In this volume Axel Honneth deepens and develops his highly influential theory of recognition, showing how it enables us both to rethink the concept of justice and to offer a compelling account of the relationship between social reproduction and individual identity formation. Drawing on his reassessment of Hegel s practical philosophy, Honneth argues that our conception of social justice should be redirected from a preoccupation with the principles of distributing goods to a focus on the measures for creating symmetrical relations of recognition. This theoretical reorientation has far-reaching implications for the theory of justice, as it obliges this theory to engage directly with problems concerning the organization of work and with the ideologies that stabilize relations of domination. In the final part of this volume Honneth shows how the theory of recognition provides a fruitful and illuminating way of exploring the relation between social reproduction and identity formation.
Rather than seeing groups as regressive social forms that threaten the autonomy of the individual, Honneth argues that the I is dependent on forms of social recognition embodied in groups, since neither self-respect nor self-esteem can be maintained without the supportive experience of practising shared values in the group. This important new book by one of the leading social philosophers of our time will be of great interest to students and scholars in philosophy, sociology, politics and the humanities and social sciences generally.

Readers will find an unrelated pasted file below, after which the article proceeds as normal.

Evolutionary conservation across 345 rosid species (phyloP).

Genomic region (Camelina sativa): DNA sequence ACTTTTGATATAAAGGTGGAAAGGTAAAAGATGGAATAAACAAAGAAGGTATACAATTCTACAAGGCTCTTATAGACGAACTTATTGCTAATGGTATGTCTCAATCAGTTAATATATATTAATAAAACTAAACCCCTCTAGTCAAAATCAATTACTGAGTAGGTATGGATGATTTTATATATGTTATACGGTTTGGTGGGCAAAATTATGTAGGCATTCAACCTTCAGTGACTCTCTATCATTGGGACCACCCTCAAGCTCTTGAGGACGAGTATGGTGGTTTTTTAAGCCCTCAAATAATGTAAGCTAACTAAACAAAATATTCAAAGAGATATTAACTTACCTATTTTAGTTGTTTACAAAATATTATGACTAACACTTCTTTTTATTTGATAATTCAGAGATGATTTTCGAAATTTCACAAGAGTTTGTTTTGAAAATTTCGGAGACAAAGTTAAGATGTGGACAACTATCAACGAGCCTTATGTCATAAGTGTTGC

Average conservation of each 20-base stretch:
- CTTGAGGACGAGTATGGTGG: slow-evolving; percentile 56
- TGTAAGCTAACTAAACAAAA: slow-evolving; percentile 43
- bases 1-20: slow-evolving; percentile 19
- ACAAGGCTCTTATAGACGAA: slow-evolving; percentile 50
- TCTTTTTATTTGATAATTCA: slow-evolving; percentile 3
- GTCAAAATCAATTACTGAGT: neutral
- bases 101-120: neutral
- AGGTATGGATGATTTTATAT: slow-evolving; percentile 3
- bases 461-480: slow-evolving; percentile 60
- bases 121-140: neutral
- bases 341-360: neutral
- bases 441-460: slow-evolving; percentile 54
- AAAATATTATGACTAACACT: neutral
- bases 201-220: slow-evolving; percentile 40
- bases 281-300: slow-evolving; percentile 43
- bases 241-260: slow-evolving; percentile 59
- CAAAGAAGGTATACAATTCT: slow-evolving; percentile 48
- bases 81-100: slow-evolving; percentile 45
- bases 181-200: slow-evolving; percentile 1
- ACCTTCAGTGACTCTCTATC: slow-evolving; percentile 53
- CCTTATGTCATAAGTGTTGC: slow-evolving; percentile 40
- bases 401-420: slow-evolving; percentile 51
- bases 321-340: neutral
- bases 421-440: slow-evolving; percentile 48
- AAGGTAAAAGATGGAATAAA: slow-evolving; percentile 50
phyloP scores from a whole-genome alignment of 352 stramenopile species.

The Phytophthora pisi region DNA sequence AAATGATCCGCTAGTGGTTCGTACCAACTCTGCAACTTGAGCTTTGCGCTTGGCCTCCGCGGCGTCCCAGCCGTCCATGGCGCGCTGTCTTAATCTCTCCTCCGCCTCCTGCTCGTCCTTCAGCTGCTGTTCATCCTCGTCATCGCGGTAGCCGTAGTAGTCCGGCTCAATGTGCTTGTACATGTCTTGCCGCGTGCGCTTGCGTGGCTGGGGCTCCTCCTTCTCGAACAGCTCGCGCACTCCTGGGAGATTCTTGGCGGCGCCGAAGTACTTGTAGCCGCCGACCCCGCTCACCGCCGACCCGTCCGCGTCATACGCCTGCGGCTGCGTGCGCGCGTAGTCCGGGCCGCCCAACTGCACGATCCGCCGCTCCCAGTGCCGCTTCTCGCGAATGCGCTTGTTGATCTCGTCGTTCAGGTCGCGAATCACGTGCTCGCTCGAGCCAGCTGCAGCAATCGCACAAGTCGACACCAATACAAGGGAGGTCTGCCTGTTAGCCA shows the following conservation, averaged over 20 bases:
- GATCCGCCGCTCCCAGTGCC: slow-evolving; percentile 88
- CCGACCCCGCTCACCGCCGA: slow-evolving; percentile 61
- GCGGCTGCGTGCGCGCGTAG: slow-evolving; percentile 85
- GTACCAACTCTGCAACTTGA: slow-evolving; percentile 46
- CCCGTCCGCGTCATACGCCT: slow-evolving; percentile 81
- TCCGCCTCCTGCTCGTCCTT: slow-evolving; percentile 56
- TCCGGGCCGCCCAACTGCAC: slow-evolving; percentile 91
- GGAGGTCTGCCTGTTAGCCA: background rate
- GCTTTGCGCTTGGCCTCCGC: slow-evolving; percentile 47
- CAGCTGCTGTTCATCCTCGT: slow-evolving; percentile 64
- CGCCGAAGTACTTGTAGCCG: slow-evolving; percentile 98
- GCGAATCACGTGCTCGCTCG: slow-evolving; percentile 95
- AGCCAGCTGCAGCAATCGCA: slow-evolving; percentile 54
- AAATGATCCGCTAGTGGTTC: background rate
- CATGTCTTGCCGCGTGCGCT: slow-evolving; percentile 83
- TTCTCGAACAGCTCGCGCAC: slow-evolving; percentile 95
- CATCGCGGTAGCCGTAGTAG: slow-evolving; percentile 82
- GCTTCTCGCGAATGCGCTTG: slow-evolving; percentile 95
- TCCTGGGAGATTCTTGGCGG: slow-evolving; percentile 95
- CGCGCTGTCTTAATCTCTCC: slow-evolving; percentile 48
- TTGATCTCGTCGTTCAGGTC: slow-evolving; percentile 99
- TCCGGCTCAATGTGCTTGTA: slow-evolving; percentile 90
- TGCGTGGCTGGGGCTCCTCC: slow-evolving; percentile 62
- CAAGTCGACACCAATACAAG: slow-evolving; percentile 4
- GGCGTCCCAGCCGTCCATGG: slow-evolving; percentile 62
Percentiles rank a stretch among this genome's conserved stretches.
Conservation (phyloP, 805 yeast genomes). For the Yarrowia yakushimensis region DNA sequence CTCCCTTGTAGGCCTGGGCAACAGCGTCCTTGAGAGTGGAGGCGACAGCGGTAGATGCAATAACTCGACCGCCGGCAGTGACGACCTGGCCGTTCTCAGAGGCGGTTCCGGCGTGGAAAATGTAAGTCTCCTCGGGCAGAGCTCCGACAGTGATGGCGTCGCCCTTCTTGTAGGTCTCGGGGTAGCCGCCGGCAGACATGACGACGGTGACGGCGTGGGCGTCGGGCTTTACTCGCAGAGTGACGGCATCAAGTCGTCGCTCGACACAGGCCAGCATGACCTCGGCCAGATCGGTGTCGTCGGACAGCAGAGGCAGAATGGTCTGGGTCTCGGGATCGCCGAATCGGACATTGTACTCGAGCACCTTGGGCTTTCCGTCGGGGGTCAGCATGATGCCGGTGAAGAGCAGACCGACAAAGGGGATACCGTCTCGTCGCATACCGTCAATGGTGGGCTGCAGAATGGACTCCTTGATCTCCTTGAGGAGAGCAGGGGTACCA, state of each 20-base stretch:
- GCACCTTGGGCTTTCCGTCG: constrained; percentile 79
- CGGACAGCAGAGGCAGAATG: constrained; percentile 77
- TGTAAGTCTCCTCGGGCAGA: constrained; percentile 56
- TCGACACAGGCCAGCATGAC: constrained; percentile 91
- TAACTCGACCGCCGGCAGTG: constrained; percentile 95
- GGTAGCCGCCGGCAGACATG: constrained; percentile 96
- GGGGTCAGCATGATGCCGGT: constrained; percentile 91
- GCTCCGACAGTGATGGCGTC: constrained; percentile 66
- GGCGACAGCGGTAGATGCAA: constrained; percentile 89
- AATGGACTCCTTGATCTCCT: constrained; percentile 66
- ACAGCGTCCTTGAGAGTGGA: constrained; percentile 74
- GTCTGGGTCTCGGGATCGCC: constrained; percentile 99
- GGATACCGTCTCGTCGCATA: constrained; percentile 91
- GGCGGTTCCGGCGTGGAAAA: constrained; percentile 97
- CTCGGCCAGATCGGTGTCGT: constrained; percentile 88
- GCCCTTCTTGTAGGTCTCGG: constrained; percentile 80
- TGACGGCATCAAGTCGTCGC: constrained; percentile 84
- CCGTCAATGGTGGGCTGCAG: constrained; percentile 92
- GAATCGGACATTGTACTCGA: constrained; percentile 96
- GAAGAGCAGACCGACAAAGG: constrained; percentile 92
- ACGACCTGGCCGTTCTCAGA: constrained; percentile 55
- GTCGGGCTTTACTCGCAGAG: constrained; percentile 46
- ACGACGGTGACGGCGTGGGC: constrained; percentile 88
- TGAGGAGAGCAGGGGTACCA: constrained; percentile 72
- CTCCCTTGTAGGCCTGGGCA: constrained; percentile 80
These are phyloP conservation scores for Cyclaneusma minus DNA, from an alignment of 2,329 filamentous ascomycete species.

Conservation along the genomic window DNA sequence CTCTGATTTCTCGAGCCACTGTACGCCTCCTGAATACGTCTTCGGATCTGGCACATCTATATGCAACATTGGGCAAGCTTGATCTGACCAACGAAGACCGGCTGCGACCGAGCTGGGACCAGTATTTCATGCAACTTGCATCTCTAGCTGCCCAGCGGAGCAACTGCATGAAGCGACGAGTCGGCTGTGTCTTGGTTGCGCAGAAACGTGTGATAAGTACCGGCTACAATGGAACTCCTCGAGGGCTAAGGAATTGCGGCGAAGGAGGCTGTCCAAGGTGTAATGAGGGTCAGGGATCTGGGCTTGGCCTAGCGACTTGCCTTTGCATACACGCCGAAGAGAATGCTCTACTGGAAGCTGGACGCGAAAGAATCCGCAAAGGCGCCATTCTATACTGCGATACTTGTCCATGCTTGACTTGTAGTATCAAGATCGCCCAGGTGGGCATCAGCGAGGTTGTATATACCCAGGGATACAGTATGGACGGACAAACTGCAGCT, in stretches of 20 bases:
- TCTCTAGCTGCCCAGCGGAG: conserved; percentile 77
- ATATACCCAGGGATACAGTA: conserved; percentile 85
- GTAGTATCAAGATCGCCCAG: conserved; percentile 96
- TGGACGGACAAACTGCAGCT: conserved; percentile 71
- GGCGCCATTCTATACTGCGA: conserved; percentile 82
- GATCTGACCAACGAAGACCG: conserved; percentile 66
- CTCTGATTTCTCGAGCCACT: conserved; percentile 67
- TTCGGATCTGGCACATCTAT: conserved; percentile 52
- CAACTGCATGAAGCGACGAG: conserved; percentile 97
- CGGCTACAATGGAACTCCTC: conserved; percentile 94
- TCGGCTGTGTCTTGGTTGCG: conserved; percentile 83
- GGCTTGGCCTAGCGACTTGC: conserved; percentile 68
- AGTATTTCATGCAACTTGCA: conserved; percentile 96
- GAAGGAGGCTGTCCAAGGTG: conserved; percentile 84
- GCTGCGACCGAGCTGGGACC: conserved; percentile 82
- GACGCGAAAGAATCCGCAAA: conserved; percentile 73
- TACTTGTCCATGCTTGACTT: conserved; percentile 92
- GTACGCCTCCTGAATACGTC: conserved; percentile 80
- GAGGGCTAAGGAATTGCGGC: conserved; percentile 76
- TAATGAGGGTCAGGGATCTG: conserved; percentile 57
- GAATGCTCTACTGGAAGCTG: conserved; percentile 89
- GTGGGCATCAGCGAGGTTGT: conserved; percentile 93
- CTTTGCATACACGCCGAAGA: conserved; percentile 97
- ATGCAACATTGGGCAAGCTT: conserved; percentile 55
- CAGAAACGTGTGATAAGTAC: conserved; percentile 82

Publisher: Polity Press
Number of pages: 240
Weight: 414 g
Dimensions: 228 x 154 x 21 mm
'Axel Honneth's new book, The I in We, is both original and important. He continues here the critical theory project of exploring the relationship between sociological explanation and normative assessment, and he argues forcefully for the expansion of the notion of such explanation to include an account of the psychological conditions for relations of recognition and thereby social justice. This book is a major achievement, especially in Honneth's vigorous defense of his position against his critics.'
Robert Pippin, University of Chicago
'This collection of unusually rich essays both fills in crucial details of Axel Honneth's theory of recognition and illuminates its historical roots in Hegel's 'The Phenomenology of Spirit' and 'Philosophy of Right'. Honneth is at his finest here, appropriating insights of past philosophers in ways that demonstrate their contemporary relevance for disciplines as diverse as social theory, political philosophy, and psychoanalysis.'
Frederick Neuhouser, Barnard College, Columbia University